A Tennessee man is alleging in a federal lawsuit that three Knoxville police officers assaulted and beat him even though he was unarmed, resulting in an orbital fracture to his face and an extended hospital stay last year.
Officer Tom Thurman responded to a domestic disturbance call at 31-year-old Ernesto Rodriguez’s home on Roaming Drive in Knoxville at around 7:30 p.m. on July 9, 2014. Rodriguez wasn’t there but his girlfriend alleged that he had assaulted her, the lawsuit and warrants say.
The lawsuit, filed in U.S. District Court, states that officer Fred Kimber then spotted Rodriguez walking down the street and preceded to detain him by placing him face-forward against his cruiser – and then threatened to tase him when he began complaining about the tightness of the handcuffs.
Kimber then called for backup, the lawsuit says, before officer Thurman “proceeded to beat [Rodriguez] to the point of losing consciousness and being rushed to the emergency room and admitted for critical care.”
The lawsuit says the beating left Rodriguez with his eyes swollen shut and a fracture to his face – and additionally resulted in the man having to have a breathing tube shoved down his throat.
Police admit Rodriguez had to be taken to the emergency room at University of Tennessee Medical Center but have said there is “insufficient information upon which to form a belief [about the extent of his injuries.]”
Dash-cam footage did capture some of the incident on screen. The video shows officer Thurman responding to the scene before exiting his vehicle and punching Rodriguez as the man screams in agony.
The officer can then be seen kneeing the defenseless man violently.
Watch the raw footage:
The footage does show officer Travis Steven Baker respond to the scene as well, and it appears the three officers continue to engage Rodriguez as he struggles on the ground – though that action occurred off screen.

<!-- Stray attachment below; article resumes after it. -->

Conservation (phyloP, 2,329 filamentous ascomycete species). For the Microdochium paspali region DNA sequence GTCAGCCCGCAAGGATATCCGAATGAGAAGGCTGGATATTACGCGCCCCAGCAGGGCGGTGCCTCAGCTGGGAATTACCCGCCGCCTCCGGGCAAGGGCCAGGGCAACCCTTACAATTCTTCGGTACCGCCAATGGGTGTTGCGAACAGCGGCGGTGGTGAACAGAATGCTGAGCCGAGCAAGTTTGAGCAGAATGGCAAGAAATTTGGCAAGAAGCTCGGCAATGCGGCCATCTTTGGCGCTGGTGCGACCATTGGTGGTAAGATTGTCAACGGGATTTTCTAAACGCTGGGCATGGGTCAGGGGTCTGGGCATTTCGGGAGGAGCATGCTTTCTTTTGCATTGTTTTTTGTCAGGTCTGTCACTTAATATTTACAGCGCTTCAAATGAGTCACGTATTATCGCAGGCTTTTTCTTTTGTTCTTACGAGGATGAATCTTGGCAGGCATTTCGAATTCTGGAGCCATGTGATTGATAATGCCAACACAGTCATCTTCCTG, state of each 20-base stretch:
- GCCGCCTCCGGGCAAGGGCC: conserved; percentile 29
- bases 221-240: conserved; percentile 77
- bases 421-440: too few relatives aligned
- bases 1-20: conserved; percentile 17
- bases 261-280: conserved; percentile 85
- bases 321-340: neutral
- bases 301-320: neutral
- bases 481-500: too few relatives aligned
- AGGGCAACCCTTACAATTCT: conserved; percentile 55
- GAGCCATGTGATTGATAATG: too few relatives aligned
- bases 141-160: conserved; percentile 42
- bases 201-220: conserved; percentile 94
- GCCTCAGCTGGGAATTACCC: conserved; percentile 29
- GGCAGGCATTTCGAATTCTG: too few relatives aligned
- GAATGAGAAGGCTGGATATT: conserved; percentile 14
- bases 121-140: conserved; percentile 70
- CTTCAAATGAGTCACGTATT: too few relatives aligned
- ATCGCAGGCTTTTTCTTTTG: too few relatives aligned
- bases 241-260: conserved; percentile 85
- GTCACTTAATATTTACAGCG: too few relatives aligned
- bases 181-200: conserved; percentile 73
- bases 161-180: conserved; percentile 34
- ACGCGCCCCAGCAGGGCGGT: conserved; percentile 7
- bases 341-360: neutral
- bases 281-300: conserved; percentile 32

As Rodriguez is later loaded into an ambulance, his girlfriend can be heard telling Kimber that he was drunk and had a knife but police confirm that the man was unarmed during the encounter.
Police say Rodriguez was initially booked for failing to obey a child support order, but assault warrants were issued against him while he was being treated in the hospital. He was kept at the Knox County detention facility for “several months” with a cervical collar around his neck.
The federal suit claims the three officers denied Rodriguez his 4th and 14th amendment rights and “falsely accused him of two counts aggravated assault and two counts of assault,” which were dismissed on November 13, 2014 – but not before he lost months of time in which he was unable to care for his family or manage his business.
The suit also alleges that officers Kimber, Thurman and Baker did not complete required reports for the incident and that supervisory officers did not properly review the reports they did make – but KPD spokesman Darrell DeBusk said, “a complaint [with the department] was never made by Rodriguez.”
“An [internal] investigation was not conducted,” DeBusk said. “However, a response to resistance report was reviewed by command and [the Internal Affairs Unit] and it was determined the officers acted within KPD policy and procedure regarding the response to resistance.”
Police maintain that Rodriguez “attempted” to elbow and hit Kimber as he tried to handcuff him and that he “attempted to spit on” all three officers.